Vol 14 No 1 (2019)
Articles

Uzungwa Scarp Nature Forest Reserve: a unique hotspot for reptiles in Tanzania

John Lyakurwa
Department of Sustainable Agriculture and Biodiversity Ecosystem Management, The Nelson Mandela African Institution of Science and Technology, P.O. Box 447, Arusha, TanzaniaDepartment of Zoology and Wildlife Conservation, University of Dar es Salaam, P.O. Box 35064, Dar es Salaam, Tanzania
Kim Howell
Department of Zoology and Wildlife Conservation, University of Dar es Salaam, P.O. Box 35064, Dar es Salaam, Tanzania
Linus Munishi
Department of Sustainable Agriculture and Biodiversity Ecosystem Management, The Nelson Mandela African Institution of Science and Technology, P.O. Box 447, Arusha, Tanzania
Anna Treydte
Department of Sustainable Agriculture and Biodiversity Ecosystem Management, The Nelson Mandela African Institution of Science and Technology, P.O. Box 447, Arusha, Tanzania Agroecology in the Tropics and Subtropics, University of Hohenheim, Stuttgart, GermanyAgroecology in the Tropics and Subtropics, University of Hohenheim, Stuttgart, Germany
Published June 30, 2019

Abstract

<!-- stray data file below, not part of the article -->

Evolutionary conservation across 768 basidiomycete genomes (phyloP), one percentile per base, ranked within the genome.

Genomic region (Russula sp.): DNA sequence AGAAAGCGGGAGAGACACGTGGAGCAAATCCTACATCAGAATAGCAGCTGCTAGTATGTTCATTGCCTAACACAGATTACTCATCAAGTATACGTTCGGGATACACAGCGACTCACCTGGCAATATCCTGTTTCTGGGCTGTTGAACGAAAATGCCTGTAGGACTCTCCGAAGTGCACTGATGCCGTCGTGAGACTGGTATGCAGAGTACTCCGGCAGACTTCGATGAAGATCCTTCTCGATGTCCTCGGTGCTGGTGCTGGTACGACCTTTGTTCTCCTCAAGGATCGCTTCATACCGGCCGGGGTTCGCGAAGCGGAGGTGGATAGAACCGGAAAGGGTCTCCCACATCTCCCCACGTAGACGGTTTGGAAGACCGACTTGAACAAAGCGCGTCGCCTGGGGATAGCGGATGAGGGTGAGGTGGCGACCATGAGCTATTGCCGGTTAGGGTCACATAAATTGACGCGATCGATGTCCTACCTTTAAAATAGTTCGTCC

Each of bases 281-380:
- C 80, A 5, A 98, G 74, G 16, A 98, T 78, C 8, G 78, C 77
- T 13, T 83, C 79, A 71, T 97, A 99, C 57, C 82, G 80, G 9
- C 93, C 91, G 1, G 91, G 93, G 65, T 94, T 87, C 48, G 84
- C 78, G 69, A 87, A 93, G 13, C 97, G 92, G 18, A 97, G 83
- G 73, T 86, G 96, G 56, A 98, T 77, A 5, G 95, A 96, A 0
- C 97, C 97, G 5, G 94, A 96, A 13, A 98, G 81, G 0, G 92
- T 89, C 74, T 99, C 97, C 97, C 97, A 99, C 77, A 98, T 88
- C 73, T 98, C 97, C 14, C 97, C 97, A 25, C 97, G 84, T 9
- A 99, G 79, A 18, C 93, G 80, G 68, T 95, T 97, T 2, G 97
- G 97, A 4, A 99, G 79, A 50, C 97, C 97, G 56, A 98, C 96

While knowledge of African vertebrate biodiversity has increased dramatically in recent years, the field of herpetology which encompasses many threatened and endemic species, has lagged behind, and many areas have not been adequately explored. Intensive field work was conducted during the rainy season from December 2017 to April 2018 to assess reptile occurrence mostly in previously unexplored areas of the Uzungwa Scarp Nature Forest Reserve (USNFR) which is part of the Udzungwa Mountain ranges in the Eastern Arc Mountains (EAM), and adjacent agricultural areas. Bucket pitfall traps, funnel traps, night transects and opportunistic search methods were used to sample reptiles across four zones: in lowland, submontane and montane forests of the USNFR, and in neighboring farmlands. Forty-five reptile species across 14 families were recorded, mostly concentrated on the lowland and submontane forests. The number of endemic and threatened species in the USNFR reaches 20 and 14 respectively, and most are found in the submontane forest. Nineteen species were new records for the USNFR, five of them representing range extensions. Reptile species richness, abundance and diversity differed significantly across the four zones, except between montane and farmland zones and between lowland and submontane. However, farmland zone was discordant from other zones in terms of species composition. This study adds to the importance of the EAM not only in harbouring large numbers of species but also as an important hotspot for endemic and threatened reptiles. It also calls for proper land-use practices in farms adjacent to protected areas for sustainable conservation of biodiversity.

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